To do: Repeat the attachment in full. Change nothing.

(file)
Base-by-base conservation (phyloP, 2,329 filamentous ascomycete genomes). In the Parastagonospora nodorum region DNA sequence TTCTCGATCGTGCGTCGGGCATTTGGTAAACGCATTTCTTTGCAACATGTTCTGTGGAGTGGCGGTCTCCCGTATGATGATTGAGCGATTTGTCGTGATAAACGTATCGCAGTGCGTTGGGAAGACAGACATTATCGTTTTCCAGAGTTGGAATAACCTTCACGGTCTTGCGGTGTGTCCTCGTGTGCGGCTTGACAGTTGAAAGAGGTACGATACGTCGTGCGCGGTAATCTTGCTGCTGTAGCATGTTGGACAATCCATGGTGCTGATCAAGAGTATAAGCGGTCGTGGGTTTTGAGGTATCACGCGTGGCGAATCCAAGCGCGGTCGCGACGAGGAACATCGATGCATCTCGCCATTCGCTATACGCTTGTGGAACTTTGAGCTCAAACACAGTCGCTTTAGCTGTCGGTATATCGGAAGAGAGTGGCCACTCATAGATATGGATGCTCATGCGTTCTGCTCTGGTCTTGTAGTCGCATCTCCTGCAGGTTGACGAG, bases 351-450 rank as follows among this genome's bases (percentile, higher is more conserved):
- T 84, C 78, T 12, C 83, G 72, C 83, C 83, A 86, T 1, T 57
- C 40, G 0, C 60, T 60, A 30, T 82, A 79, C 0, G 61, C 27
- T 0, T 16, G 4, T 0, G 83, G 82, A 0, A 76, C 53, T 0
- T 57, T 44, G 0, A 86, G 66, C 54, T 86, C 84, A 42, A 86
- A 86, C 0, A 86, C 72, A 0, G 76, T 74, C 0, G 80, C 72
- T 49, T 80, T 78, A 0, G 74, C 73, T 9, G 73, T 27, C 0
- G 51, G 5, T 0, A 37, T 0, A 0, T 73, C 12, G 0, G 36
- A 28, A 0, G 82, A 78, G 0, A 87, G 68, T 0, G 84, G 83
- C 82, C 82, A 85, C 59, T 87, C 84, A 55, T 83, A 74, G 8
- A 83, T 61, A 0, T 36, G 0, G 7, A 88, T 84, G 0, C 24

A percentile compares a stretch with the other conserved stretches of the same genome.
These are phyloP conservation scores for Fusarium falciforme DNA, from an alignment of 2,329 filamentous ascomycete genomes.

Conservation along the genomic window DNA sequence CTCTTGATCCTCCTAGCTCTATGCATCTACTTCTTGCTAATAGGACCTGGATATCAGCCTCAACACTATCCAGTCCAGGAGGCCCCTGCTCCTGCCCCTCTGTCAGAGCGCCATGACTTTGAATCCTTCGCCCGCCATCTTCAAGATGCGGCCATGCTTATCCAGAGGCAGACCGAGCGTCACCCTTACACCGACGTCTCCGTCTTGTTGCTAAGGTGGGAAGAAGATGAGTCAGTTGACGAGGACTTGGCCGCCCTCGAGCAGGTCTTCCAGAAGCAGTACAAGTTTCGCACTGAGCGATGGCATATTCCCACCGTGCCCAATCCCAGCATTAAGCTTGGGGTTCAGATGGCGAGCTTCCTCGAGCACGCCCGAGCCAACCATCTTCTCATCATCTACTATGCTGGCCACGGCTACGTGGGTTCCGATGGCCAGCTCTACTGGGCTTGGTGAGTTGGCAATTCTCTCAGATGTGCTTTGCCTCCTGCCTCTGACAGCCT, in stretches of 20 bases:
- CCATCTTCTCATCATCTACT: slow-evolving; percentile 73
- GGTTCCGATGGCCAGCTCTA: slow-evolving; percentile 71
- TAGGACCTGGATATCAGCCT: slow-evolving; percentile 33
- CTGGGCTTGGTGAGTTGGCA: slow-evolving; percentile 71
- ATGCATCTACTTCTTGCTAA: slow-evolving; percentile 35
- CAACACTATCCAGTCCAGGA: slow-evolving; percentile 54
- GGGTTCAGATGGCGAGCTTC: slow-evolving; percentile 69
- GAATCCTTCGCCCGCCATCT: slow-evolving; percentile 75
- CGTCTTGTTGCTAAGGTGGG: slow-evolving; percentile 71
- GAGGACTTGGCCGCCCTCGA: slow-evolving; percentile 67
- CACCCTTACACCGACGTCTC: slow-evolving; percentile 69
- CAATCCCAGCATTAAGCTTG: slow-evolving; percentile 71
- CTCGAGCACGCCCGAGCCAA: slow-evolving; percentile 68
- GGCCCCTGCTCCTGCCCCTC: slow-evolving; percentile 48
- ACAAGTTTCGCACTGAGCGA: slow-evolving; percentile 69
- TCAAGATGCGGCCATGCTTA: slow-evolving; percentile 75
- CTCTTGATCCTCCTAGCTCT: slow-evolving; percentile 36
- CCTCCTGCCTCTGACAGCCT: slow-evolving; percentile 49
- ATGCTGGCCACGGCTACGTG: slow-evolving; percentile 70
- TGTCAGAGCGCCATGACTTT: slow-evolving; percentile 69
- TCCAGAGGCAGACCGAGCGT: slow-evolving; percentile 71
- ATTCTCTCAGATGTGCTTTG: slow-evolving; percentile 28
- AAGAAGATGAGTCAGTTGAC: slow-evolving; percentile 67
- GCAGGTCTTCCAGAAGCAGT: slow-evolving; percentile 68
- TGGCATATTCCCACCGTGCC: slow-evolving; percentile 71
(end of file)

Base-by-base conservation (phyloP, 2,329 filamentous ascomycete genomes). In the Parastagonospora nodorum region DNA sequence TTCTCGATCGTGCGTCGGGCATTTGGTAAACGCATTTCTTTGCAACATGTTCTGTGGAGTGGCGGTCTCCCGTATGATGATTGAGCGATTTGTCGTGATAAACGTATCGCAGTGCGTTGGGAAGACAGACATTATCGTTTTCCAGAGTTGGAATAACCTTCACGGTCTTGCGGTGTGTCCTCGTGTGCGGCTTGACAGTTGAAAGAGGTACGATACGTCGTGCGCGGTAATCTTGCTGCTGTAGCATGTTGGACAATCCATGGTGCTGATCAAGAGTATAAGCGGTCGTGGGTTTTGAGGTATCACGCGTGGCGAATCCAAGCGCGGTCGCGACGAGGAACATCGATGCATCTCGCCATTCGCTATACGCTTGTGGAACTTTGAGCTCAAACACAGTCGCTTTAGCTGTCGGTATATCGGAAGAGAGTGGCCACTCATAGATATGGATGCTCATGCGTTCTGCTCTGGTCTTGTAGTCGCATCTCCTGCAGGTTGACGAG, bases 351-450 rank as follows among this genome's bases (percentile, higher is more conserved):
- T 84, C 78, T 12, C 83, G 72, C 83, C 83, A 86, T 1, T 57
- C 40, G 0, C 60, T 60, A 30, T 82, A 79, C 0, G 61, C 27
- T 0, T 16, G 4, T 0, G 83, G 82, A 0, A 76, C 53, T 0
- T 57, T 44, G 0, A 86, G 66, C 54, T 86, C 84, A 42, A 86
- A 86, C 0, A 86, C 72, A 0, G 76, T 74, C 0, G 80, C 72
- T 49, T 80, T 78, A 0, G 74, C 73, T 9, G 73, T 27, C 0
- G 51, G 5, T 0, A 37, T 0, A 0, T 73, C 12, G 0, G 36
- A 28, A 0, G 82, A 78, G 0, A 87, G 68, T 0, G 84, G 83
- C 82, C 82, A 85, C 59, T 87, C 84, A 55, T 83, A 74, G 8
- A 83, T 61, A 0, T 36, G 0, G 7, A 88, T 84, G 0, C 24

A percentile compares a stretch with the other conserved stretches of the same genome.
These are phyloP conservation scores for Fusarium falciforme DNA, from an alignment of 2,329 filamentous ascomycete genomes.

Conservation along the genomic window DNA sequence CTCTTGATCCTCCTAGCTCTATGCATCTACTTCTTGCTAATAGGACCTGGATATCAGCCTCAACACTATCCAGTCCAGGAGGCCCCTGCTCCTGCCCCTCTGTCAGAGCGCCATGACTTTGAATCCTTCGCCCGCCATCTTCAAGATGCGGCCATGCTTATCCAGAGGCAGACCGAGCGTCACCCTTACACCGACGTCTCCGTCTTGTTGCTAAGGTGGGAAGAAGATGAGTCAGTTGACGAGGACTTGGCCGCCCTCGAGCAGGTCTTCCAGAAGCAGTACAAGTTTCGCACTGAGCGATGGCATATTCCCACCGTGCCCAATCCCAGCATTAAGCTTGGGGTTCAGATGGCGAGCTTCCTCGAGCACGCCCGAGCCAACCATCTTCTCATCATCTACTATGCTGGCCACGGCTACGTGGGTTCCGATGGCCAGCTCTACTGGGCTTGGTGAGTTGGCAATTCTCTCAGATGTGCTTTGCCTCCTGCCTCTGACAGCCT, in stretches of 20 bases:
- CCATCTTCTCATCATCTACT: slow-evolving; percentile 73
- GGTTCCGATGGCCAGCTCTA: slow-evolving; percentile 71
- TAGGACCTGGATATCAGCCT: slow-evolving; percentile 33
- CTGGGCTTGGTGAGTTGGCA: slow-evolving; percentile 71
- ATGCATCTACTTCTTGCTAA: slow-evolving; percentile 35
- CAACACTATCCAGTCCAGGA: slow-evolving; percentile 54
- GGGTTCAGATGGCGAGCTTC: slow-evolving; percentile 69
- GAATCCTTCGCCCGCCATCT: slow-evolving; percentile 75
- CGTCTTGTTGCTAAGGTGGG: slow-evolving; percentile 71
- GAGGACTTGGCCGCCCTCGA: slow-evolving; percentile 67
- CACCCTTACACCGACGTCTC: slow-evolving; percentile 69
- CAATCCCAGCATTAAGCTTG: slow-evolving; percentile 71
- CTCGAGCACGCCCGAGCCAA: slow-evolving; percentile 68
- GGCCCCTGCTCCTGCCCCTC: slow-evolving; percentile 48
- ACAAGTTTCGCACTGAGCGA: slow-evolving; percentile 69
- TCAAGATGCGGCCATGCTTA: slow-evolving; percentile 75
- CTCTTGATCCTCCTAGCTCT: slow-evolving; percentile 36
- CCTCCTGCCTCTGACAGCCT: slow-evolving; percentile 49
- ATGCTGGCCACGGCTACGTG: slow-evolving; percentile 70
- TGTCAGAGCGCCATGACTTT: slow-evolving; percentile 69
- TCCAGAGGCAGACCGAGCGT: slow-evolving; percentile 71
- ATTCTCTCAGATGTGCTTTG: slow-evolving; percentile 28
- AAGAAGATGAGTCAGTTGAC: slow-evolving; percentile 67
- GCAGGTCTTCCAGAAGCAGT: slow-evolving; percentile 68
- TGGCATATTCCCACCGTGCC: slow-evolving; percentile 71